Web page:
Somewhere in the late eighties Hollywood decided to start paying actors and directors tens of millions of dollars per film. Folks old enough to remember will recall the shock when it was revealed that Jim Carrey or Arnold Schwartznegger were going to be getting 20 million for their next movie. Previously stars had made a fraction of that per film. Killer agents had come in and changed the financial schemes. Also, like a hospital charging 8 dollars for each aspirin knowing that insurance will pay for it, the technicians in Hollywood and rental companies and cities themselves starting charging enormous amounts of money for their services knowing Hollywood, now in the throes of blockbuster bonanzas and massive star egos, would pay it. In the early to mid nineties budgets spiked, costing upwards of five times the amount of a comparable movie made just five years before, and they haven't looked back.

If we go back to Changeling we find that Jolie and Eastwood comprise almost forty million dollars of the 55 million dollar budget. The movie made 98 million worldwide. The profit would have nearly doubled if Jolie and Eastwood hadn't toppled the budget with their salaries but that's neither here nor there. The main point is that movies remain the same. There are great ones, good ones, mediocre ones and awful ones no matter what the cost. So why go crazy spending so much on them when you can get the same results for so much less?

Ed Wood of course didn't spend much but surprisingly, spent more, much more than some of the low-budget wonders we know today. Plan 9 from Outer Space had an EB of $60,000. That comes to $296,930 in today's dollars or roughly, 300,000. Once on the other hand cost $150,000 in 2007 which translates back to $33,000 in 1959. So Once, a movie praised and awarded the world over, was made for about half of what Plan 9 cost. Primer was also praised though received no Oscar noms or awards like Once. It was made for a mere $7,000 or about $1,500 in 1959 dollars.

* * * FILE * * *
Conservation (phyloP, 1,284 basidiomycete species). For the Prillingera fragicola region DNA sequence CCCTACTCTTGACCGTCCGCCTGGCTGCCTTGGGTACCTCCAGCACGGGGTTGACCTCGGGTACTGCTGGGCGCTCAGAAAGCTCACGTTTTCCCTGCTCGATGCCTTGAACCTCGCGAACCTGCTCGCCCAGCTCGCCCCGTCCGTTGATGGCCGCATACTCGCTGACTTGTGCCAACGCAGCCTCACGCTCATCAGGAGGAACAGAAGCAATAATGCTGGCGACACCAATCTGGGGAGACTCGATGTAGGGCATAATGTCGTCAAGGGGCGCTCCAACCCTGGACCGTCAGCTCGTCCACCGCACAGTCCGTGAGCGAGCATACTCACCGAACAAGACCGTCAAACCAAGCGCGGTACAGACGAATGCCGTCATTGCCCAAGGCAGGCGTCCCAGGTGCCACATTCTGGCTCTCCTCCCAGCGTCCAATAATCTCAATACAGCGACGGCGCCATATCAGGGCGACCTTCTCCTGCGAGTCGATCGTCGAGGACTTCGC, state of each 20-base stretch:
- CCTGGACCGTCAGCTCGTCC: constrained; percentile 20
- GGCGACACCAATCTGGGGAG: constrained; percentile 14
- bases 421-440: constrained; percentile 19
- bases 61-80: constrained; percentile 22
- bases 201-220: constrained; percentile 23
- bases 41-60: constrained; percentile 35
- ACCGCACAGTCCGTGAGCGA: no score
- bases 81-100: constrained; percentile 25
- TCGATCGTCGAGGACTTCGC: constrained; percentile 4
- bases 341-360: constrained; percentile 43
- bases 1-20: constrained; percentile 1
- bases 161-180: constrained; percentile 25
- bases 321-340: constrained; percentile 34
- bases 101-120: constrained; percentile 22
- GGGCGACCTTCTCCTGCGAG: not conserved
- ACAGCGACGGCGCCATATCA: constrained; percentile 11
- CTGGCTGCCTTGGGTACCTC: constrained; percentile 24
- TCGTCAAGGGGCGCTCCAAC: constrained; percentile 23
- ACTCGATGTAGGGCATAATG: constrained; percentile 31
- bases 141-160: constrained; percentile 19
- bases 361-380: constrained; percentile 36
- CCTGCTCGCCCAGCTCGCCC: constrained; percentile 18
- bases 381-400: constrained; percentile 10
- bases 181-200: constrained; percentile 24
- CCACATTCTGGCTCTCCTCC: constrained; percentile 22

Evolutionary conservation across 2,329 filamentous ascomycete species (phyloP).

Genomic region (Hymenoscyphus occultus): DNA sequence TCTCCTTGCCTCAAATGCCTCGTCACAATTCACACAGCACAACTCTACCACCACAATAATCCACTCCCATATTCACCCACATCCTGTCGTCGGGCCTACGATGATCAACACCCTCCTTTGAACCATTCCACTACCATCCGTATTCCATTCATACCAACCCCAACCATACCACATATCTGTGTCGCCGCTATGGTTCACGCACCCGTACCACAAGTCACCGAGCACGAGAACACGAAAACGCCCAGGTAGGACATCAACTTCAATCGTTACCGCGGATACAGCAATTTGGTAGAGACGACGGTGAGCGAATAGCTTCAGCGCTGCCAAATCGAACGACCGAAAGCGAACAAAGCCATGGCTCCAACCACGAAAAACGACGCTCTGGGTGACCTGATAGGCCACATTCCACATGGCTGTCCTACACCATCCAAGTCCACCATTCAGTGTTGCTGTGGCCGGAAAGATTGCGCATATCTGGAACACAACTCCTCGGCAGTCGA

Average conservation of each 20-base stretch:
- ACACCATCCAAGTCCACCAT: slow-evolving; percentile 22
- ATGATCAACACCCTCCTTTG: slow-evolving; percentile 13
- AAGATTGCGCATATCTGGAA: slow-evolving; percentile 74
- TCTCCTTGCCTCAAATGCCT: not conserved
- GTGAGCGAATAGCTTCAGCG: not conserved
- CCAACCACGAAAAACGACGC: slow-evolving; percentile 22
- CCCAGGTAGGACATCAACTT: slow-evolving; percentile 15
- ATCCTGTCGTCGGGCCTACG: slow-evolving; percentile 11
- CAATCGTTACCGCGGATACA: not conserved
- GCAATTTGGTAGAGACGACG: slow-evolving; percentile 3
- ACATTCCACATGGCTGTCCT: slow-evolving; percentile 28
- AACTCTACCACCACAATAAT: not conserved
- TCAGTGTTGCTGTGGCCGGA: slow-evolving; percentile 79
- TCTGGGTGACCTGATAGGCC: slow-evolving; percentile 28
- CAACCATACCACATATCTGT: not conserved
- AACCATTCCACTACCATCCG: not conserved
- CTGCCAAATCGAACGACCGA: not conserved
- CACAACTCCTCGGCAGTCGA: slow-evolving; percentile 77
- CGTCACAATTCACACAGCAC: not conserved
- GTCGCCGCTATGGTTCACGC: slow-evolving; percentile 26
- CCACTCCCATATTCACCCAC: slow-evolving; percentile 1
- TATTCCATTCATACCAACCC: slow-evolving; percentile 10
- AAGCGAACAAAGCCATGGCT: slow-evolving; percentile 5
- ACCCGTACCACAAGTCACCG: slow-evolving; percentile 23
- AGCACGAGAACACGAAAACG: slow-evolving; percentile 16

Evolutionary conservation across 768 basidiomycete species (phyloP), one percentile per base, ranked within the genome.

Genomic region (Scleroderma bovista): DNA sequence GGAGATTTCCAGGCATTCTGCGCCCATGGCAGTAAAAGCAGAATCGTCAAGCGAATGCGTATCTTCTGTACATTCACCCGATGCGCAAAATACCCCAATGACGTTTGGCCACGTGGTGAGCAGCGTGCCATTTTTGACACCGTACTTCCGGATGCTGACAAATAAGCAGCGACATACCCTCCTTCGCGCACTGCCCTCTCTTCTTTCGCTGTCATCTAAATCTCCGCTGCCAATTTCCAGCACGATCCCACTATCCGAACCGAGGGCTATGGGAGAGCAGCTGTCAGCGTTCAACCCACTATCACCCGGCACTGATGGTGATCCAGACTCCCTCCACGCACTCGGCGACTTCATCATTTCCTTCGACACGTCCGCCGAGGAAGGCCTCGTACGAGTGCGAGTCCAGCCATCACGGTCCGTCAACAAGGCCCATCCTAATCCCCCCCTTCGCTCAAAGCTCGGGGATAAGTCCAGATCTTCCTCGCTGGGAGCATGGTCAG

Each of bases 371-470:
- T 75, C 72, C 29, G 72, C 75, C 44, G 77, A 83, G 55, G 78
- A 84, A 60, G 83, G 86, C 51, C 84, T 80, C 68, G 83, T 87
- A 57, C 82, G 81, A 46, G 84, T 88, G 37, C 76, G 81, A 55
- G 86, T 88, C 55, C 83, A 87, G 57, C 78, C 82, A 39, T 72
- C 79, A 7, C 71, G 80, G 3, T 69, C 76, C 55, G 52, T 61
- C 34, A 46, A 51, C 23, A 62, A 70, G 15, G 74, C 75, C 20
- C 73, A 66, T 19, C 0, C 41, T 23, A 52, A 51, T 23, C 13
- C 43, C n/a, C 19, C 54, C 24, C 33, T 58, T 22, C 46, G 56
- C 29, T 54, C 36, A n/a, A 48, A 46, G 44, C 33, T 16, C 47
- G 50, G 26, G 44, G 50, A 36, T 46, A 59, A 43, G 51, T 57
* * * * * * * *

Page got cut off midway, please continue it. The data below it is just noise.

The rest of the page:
Ed Wood would have been shocked by the budgets of today's Hollywood, a business that has figured out a way to make computer imagery, something that literally doesn't exist in the real world like an animation cel or a model, cost a fortune. Yes, CGI promised to provide movies with extraordinary special effects at a fraction of the costs since there would be no more stunts, miniatures or time consuming animation and yet Hollywood figured out a way to make it cost more. Ed would have been horrified.

So in these days of penny-pinching and thrifting and desperately trying to save every nickel for that next rainy day I salute those filmmakers currently working, or having done so in the past, on the Ed Wood model of low budget moviemaking. To John Carney, Glen Hansard, Markéta Irglová, Shane Carruth, Daniel Myrick, Eduardo Sánchez, Robert Townsend, Sam Raimi, Robert Rodriguez, George Romero, Herk Harvey, Marc Price and everyone else who's ever made a movie on financial fumes, thank you. Thank you for proving it can be done for less than the annual national budget of a small country. The range in quality isn't that much different than the range in quality for the bigger budget stuff but it pays off in hope at a much higher return because it gives hope to aspiring filmmakers, like me, that one day, maybe, we can do it too. Thanks Ed.